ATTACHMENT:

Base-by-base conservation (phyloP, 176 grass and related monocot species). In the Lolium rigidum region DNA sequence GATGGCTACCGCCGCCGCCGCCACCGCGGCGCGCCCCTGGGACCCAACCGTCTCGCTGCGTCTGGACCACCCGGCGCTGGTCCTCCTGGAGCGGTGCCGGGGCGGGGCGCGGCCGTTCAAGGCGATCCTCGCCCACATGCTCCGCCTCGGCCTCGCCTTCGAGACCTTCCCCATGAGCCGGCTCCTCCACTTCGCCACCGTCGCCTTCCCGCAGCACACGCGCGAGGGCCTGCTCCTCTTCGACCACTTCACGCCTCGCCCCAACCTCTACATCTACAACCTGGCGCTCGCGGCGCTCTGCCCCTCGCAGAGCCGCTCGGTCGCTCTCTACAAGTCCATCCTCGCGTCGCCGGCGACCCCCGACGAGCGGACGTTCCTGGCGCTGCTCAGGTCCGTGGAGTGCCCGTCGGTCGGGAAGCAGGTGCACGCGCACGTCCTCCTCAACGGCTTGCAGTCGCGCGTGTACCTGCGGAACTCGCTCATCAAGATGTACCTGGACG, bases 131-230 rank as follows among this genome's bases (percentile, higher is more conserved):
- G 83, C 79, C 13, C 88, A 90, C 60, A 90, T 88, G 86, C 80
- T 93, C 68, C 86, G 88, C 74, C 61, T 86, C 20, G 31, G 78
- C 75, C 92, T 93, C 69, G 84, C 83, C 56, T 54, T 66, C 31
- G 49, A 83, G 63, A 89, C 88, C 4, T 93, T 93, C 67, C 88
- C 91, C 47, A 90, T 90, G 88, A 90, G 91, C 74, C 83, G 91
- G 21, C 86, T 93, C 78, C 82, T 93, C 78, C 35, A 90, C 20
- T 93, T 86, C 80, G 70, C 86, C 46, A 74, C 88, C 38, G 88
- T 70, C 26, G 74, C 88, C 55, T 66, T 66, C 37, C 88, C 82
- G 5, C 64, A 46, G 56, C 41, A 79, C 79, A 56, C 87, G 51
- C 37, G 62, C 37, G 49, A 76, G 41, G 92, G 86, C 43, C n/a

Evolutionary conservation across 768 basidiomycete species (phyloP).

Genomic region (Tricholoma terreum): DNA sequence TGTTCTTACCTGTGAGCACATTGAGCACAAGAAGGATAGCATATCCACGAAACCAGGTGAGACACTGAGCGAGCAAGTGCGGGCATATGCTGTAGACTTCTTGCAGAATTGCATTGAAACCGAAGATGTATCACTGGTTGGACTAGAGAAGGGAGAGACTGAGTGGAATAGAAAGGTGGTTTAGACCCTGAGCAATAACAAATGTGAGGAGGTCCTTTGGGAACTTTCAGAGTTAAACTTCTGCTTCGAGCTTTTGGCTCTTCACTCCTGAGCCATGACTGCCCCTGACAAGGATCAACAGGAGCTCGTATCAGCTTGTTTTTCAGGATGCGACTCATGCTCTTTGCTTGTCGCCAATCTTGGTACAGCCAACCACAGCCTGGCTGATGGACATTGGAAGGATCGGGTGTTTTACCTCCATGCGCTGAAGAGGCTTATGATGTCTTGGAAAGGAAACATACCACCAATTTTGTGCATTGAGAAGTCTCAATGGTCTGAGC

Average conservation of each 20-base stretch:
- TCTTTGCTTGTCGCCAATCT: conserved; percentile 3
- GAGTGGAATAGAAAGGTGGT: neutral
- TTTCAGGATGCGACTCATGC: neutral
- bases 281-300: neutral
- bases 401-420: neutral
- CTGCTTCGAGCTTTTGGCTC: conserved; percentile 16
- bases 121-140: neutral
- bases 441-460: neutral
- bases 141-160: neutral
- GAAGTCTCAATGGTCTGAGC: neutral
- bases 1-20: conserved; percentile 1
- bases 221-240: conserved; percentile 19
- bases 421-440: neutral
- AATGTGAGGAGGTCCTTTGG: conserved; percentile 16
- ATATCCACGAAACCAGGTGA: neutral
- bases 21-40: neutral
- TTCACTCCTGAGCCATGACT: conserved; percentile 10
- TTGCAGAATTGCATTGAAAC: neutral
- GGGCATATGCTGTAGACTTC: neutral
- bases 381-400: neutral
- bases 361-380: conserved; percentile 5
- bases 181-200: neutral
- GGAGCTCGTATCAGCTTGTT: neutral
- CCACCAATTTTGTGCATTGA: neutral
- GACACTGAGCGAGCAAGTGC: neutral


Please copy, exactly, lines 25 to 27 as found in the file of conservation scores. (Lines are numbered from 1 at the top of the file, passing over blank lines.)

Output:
- bases 1-20: conserved; percentile 1
- bases 221-240: conserved; percentile 19
- bases 421-440: neutral